The research carried out by the members of the Plume team is mostly centered on two strongly intertwined themes: logical foundations of programming languages and theory of computing systems. International conferences announcing novel results in these areas include LICS, ICALP, POPL, CONCUR, CSL, FoSSaCS and ESOP.
Logical Foundations of Programming Languages
How can logic help in designing languages for writing safe programs? We investigate proof theory as a foundation for programming languages and their semantics. In this area the proofs-as-programs correspondence has triggered the design of types systems, for statically ensuring properties, and of proof assistants for verifying correctness. Linear logic and game semantics are fundamental tools in this line of work and are themselves objects of current research. Some examples of challenges include: the definition of game semantics for concurrent languages conveniently crafted to overcome combinatorial explosion problems and the design of type systems that statically ensure complexity bounds on programs.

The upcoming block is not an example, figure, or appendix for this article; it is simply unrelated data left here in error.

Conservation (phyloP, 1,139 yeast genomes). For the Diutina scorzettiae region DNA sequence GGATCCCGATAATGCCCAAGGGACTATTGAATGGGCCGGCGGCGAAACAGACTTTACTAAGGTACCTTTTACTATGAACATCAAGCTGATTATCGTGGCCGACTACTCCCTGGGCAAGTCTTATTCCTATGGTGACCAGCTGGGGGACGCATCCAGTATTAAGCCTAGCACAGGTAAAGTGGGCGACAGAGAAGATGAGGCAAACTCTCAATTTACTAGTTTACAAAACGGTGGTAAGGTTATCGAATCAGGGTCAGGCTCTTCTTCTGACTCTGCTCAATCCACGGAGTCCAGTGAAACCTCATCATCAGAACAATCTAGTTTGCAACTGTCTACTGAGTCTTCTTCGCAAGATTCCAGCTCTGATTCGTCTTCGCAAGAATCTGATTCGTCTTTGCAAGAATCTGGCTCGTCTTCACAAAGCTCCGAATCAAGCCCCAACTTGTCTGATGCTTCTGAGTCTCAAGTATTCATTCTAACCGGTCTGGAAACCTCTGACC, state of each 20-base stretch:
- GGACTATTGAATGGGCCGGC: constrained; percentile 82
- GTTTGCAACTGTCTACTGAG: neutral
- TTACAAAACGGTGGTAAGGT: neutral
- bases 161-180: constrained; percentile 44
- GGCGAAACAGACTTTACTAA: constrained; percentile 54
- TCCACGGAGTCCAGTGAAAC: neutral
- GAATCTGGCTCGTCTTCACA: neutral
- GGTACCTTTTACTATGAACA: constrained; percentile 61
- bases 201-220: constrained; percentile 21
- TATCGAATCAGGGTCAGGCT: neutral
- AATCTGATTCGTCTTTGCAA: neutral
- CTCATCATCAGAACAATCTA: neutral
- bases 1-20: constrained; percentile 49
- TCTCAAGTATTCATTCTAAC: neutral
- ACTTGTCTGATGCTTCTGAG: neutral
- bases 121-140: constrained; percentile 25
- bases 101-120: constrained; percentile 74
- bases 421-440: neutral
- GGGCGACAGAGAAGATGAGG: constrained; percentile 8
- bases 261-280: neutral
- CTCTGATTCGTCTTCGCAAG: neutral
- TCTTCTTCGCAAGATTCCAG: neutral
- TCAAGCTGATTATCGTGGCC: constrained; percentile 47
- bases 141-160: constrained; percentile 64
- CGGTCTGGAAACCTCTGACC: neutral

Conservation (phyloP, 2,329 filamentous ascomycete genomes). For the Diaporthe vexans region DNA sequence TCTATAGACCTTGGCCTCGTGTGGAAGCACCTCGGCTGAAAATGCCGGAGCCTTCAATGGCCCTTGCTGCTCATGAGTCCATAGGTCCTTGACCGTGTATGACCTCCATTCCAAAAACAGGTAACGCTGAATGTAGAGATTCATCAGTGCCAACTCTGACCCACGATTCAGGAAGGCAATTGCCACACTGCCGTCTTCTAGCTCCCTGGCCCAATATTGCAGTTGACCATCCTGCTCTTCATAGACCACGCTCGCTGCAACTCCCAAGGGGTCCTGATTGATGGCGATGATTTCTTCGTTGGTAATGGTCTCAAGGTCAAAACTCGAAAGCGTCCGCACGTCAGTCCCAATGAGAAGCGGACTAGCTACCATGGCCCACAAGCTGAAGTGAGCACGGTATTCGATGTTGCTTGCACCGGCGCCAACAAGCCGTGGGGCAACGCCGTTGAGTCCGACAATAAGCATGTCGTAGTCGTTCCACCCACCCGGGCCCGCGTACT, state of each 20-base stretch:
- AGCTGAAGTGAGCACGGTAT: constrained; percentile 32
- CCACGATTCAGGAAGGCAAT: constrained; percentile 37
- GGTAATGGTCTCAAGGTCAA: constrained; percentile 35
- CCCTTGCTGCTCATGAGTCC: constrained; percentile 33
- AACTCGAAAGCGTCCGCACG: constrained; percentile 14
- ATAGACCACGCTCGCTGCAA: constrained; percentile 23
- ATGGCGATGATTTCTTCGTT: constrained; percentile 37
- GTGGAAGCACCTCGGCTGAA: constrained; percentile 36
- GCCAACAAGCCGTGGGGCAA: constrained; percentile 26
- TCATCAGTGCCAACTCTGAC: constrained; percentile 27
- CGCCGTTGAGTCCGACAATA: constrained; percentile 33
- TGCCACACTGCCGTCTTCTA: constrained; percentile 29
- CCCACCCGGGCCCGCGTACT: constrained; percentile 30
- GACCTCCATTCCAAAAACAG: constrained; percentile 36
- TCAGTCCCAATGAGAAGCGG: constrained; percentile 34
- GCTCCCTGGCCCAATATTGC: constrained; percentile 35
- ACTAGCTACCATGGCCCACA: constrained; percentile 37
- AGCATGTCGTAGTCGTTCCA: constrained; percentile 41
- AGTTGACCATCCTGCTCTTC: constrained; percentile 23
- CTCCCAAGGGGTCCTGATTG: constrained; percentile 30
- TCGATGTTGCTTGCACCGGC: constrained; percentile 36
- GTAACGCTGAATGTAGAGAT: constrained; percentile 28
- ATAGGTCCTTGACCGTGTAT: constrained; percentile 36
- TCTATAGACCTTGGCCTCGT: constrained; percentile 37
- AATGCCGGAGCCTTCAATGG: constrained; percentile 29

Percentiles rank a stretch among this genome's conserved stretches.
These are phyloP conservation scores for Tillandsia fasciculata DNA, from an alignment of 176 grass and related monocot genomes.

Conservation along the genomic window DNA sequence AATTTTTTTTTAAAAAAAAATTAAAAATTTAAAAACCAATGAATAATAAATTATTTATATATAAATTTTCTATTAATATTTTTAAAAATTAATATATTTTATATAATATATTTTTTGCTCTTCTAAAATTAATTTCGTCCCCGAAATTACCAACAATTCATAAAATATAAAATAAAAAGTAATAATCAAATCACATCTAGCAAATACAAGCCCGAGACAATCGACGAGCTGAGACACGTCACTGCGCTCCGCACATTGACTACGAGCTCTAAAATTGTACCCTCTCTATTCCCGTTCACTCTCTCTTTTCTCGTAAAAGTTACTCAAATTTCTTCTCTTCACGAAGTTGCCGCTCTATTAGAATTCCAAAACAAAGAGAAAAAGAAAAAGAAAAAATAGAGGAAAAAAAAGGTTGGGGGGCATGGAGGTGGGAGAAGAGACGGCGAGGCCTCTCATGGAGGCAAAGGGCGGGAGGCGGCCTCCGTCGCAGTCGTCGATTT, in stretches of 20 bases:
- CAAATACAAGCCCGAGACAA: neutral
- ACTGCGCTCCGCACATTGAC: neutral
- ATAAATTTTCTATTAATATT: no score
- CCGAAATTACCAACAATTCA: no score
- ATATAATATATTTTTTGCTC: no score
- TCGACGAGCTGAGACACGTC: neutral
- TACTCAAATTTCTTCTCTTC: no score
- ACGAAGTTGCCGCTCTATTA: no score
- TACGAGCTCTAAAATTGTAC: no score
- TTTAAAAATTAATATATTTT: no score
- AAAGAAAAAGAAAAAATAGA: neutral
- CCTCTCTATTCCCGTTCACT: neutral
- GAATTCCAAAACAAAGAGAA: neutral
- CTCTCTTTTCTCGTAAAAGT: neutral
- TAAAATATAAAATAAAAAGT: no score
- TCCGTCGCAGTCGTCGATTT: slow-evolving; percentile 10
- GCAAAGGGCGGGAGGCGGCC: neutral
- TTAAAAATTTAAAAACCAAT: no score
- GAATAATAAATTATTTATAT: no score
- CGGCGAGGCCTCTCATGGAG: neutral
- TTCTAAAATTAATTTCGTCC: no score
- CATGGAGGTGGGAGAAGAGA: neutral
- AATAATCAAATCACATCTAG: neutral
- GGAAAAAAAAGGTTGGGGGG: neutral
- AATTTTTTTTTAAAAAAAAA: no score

Theory of Computing Systems
How can one specify and formally verify complex computing systems? We analyse computing systems using tools from logic, automata theory and category theory. In particular, we work on concurrent systems for which we try to develop co-inductive verification methods, based on operational semantics, as well as the mechanization of reasoning with these techniques. Concurrency and category theory have also been an inspiration for rule-based modeling, a programming paradigm for the representation and analysis of complex systems, in particular in biology. We also work on theoretical tools for verification: logics, games and algebraic systems. Monadic second-order logic (MSO) is studied from various viewpoints: using model-theoretic as well as proof-theoretic methods and by exploring topological and probabilistic aspects. Game semantics is applied in order to develop compositional approaches to model-checking. Algebraic systems for verification, such as Kleene algebras with tests (KAT) and their extensions, are explored for axiomatisations, decidability issues and mechanization through the Coq proof-assistant.